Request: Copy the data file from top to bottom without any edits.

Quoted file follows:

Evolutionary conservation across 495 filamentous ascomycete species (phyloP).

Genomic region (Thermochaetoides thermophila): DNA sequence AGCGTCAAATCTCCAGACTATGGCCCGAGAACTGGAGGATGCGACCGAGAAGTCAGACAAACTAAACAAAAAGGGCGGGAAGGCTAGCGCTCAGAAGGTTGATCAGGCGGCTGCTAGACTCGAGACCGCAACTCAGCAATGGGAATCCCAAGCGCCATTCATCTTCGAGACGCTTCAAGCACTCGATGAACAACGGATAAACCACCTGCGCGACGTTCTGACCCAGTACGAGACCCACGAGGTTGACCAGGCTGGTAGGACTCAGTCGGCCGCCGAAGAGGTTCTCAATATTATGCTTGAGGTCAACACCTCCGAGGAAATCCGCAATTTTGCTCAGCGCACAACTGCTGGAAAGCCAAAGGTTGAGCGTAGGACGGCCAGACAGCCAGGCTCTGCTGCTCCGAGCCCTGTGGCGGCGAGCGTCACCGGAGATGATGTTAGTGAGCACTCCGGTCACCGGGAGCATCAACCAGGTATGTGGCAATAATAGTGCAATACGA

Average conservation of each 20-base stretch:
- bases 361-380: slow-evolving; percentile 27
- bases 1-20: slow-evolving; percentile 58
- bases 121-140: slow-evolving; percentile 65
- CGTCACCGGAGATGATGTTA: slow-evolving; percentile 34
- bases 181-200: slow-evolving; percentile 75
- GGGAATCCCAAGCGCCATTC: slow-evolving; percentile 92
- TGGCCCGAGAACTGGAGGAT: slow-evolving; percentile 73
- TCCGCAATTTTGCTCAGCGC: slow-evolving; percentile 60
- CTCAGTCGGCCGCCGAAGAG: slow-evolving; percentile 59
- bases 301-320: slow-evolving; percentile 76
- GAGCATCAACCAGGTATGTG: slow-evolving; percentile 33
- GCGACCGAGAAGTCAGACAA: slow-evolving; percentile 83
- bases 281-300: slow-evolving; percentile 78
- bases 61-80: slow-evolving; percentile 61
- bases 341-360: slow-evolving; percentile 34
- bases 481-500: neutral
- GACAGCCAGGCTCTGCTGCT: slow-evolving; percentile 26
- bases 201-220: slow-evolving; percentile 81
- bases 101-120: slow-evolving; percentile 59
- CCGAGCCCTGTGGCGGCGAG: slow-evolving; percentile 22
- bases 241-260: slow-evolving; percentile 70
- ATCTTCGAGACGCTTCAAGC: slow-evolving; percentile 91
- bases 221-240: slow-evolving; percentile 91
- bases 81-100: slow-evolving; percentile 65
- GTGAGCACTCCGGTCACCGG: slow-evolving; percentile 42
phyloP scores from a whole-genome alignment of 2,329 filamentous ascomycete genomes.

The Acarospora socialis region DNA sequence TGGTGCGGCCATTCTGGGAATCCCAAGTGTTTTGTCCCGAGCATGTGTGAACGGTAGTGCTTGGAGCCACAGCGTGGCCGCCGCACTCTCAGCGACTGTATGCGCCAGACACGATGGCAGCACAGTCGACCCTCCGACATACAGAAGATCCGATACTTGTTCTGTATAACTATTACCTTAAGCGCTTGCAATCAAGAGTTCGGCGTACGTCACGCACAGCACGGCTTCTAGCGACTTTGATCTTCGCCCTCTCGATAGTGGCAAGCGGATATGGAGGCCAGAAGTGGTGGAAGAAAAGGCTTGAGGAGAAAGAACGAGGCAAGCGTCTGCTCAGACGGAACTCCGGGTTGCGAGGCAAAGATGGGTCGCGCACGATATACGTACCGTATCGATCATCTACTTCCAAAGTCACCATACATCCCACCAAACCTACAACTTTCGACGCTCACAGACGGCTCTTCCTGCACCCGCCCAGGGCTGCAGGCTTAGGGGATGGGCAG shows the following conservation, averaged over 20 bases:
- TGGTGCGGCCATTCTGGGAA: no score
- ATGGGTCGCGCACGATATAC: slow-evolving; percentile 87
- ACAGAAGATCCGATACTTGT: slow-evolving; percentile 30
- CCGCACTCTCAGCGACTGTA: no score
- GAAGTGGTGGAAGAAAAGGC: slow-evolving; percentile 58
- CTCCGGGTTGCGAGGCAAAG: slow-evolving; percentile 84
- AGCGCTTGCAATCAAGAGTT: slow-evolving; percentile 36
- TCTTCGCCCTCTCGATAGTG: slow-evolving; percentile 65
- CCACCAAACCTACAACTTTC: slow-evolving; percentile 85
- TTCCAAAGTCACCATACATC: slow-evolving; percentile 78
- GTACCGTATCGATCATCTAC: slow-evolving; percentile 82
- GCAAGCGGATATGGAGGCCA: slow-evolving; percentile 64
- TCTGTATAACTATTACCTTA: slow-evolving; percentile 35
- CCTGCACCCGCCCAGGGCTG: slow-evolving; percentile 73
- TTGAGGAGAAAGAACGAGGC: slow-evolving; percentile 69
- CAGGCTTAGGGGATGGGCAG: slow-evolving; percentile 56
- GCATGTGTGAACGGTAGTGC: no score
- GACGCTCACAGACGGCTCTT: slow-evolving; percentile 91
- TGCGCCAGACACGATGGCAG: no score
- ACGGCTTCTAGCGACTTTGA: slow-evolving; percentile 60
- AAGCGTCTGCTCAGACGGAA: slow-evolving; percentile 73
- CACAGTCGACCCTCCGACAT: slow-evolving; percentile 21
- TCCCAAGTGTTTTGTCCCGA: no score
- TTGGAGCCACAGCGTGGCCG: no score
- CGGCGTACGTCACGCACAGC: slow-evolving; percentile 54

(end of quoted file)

Evolutionary conservation across 495 filamentous ascomycete species (phyloP).

Genomic region (Thermochaetoides thermophila): DNA sequence AGCGTCAAATCTCCAGACTATGGCCCGAGAACTGGAGGATGCGACCGAGAAGTCAGACAAACTAAACAAAAAGGGCGGGAAGGCTAGCGCTCAGAAGGTTGATCAGGCGGCTGCTAGACTCGAGACCGCAACTCAGCAATGGGAATCCCAAGCGCCATTCATCTTCGAGACGCTTCAAGCACTCGATGAACAACGGATAAACCACCTGCGCGACGTTCTGACCCAGTACGAGACCCACGAGGTTGACCAGGCTGGTAGGACTCAGTCGGCCGCCGAAGAGGTTCTCAATATTATGCTTGAGGTCAACACCTCCGAGGAAATCCGCAATTTTGCTCAGCGCACAACTGCTGGAAAGCCAAAGGTTGAGCGTAGGACGGCCAGACAGCCAGGCTCTGCTGCTCCGAGCCCTGTGGCGGCGAGCGTCACCGGAGATGATGTTAGTGAGCACTCCGGTCACCGGGAGCATCAACCAGGTATGTGGCAATAATAGTGCAATACGA

Average conservation of each 20-base stretch:
- bases 361-380: slow-evolving; percentile 27
- bases 1-20: slow-evolving; percentile 58
- bases 121-140: slow-evolving; percentile 65
- CGTCACCGGAGATGATGTTA: slow-evolving; percentile 34
- bases 181-200: slow-evolving; percentile 75
- GGGAATCCCAAGCGCCATTC: slow-evolving; percentile 92
- TGGCCCGAGAACTGGAGGAT: slow-evolving; percentile 73
- TCCGCAATTTTGCTCAGCGC: slow-evolving; percentile 60
- CTCAGTCGGCCGCCGAAGAG: slow-evolving; percentile 59
- bases 301-320: slow-evolving; percentile 76
- GAGCATCAACCAGGTATGTG: slow-evolving; percentile 33
- GCGACCGAGAAGTCAGACAA: slow-evolving; percentile 83
- bases 281-300: slow-evolving; percentile 78
- bases 61-80: slow-evolving; percentile 61
- bases 341-360: slow-evolving; percentile 34
- bases 481-500: neutral
- GACAGCCAGGCTCTGCTGCT: slow-evolving; percentile 26
- bases 201-220: slow-evolving; percentile 81
- bases 101-120: slow-evolving; percentile 59
- CCGAGCCCTGTGGCGGCGAG: slow-evolving; percentile 22
- bases 241-260: slow-evolving; percentile 70
- ATCTTCGAGACGCTTCAAGC: slow-evolving; percentile 91
- bases 221-240: slow-evolving; percentile 91
- bases 81-100: slow-evolving; percentile 65
- GTGAGCACTCCGGTCACCGG: slow-evolving; percentile 42
phyloP scores from a whole-genome alignment of 2,329 filamentous ascomycete genomes.

The Acarospora socialis region DNA sequence TGGTGCGGCCATTCTGGGAATCCCAAGTGTTTTGTCCCGAGCATGTGTGAACGGTAGTGCTTGGAGCCACAGCGTGGCCGCCGCACTCTCAGCGACTGTATGCGCCAGACACGATGGCAGCACAGTCGACCCTCCGACATACAGAAGATCCGATACTTGTTCTGTATAACTATTACCTTAAGCGCTTGCAATCAAGAGTTCGGCGTACGTCACGCACAGCACGGCTTCTAGCGACTTTGATCTTCGCCCTCTCGATAGTGGCAAGCGGATATGGAGGCCAGAAGTGGTGGAAGAAAAGGCTTGAGGAGAAAGAACGAGGCAAGCGTCTGCTCAGACGGAACTCCGGGTTGCGAGGCAAAGATGGGTCGCGCACGATATACGTACCGTATCGATCATCTACTTCCAAAGTCACCATACATCCCACCAAACCTACAACTTTCGACGCTCACAGACGGCTCTTCCTGCACCCGCCCAGGGCTGCAGGCTTAGGGGATGGGCAG shows the following conservation, averaged over 20 bases:
- TGGTGCGGCCATTCTGGGAA: no score
- ATGGGTCGCGCACGATATAC: slow-evolving; percentile 87
- ACAGAAGATCCGATACTTGT: slow-evolving; percentile 30
- CCGCACTCTCAGCGACTGTA: no score
- GAAGTGGTGGAAGAAAAGGC: slow-evolving; percentile 58
- CTCCGGGTTGCGAGGCAAAG: slow-evolving; percentile 84
- AGCGCTTGCAATCAAGAGTT: slow-evolving; percentile 36
- TCTTCGCCCTCTCGATAGTG: slow-evolving; percentile 65
- CCACCAAACCTACAACTTTC: slow-evolving; percentile 85
- TTCCAAAGTCACCATACATC: slow-evolving; percentile 78
- GTACCGTATCGATCATCTAC: slow-evolving; percentile 82
- GCAAGCGGATATGGAGGCCA: slow-evolving; percentile 64
- TCTGTATAACTATTACCTTA: slow-evolving; percentile 35
- CCTGCACCCGCCCAGGGCTG: slow-evolving; percentile 73
- TTGAGGAGAAAGAACGAGGC: slow-evolving; percentile 69
- CAGGCTTAGGGGATGGGCAG: slow-evolving; percentile 56
- GCATGTGTGAACGGTAGTGC: no score
- GACGCTCACAGACGGCTCTT: slow-evolving; percentile 91
- TGCGCCAGACACGATGGCAG: no score
- ACGGCTTCTAGCGACTTTGA: slow-evolving; percentile 60
- AAGCGTCTGCTCAGACGGAA: slow-evolving; percentile 73
- CACAGTCGACCCTCCGACAT: slow-evolving; percentile 21
- TCCCAAGTGTTTTGTCCCGA: no score
- TTGGAGCCACAGCGTGGCCG: no score
- CGGCGTACGTCACGCACAGC: slow-evolving; percentile 54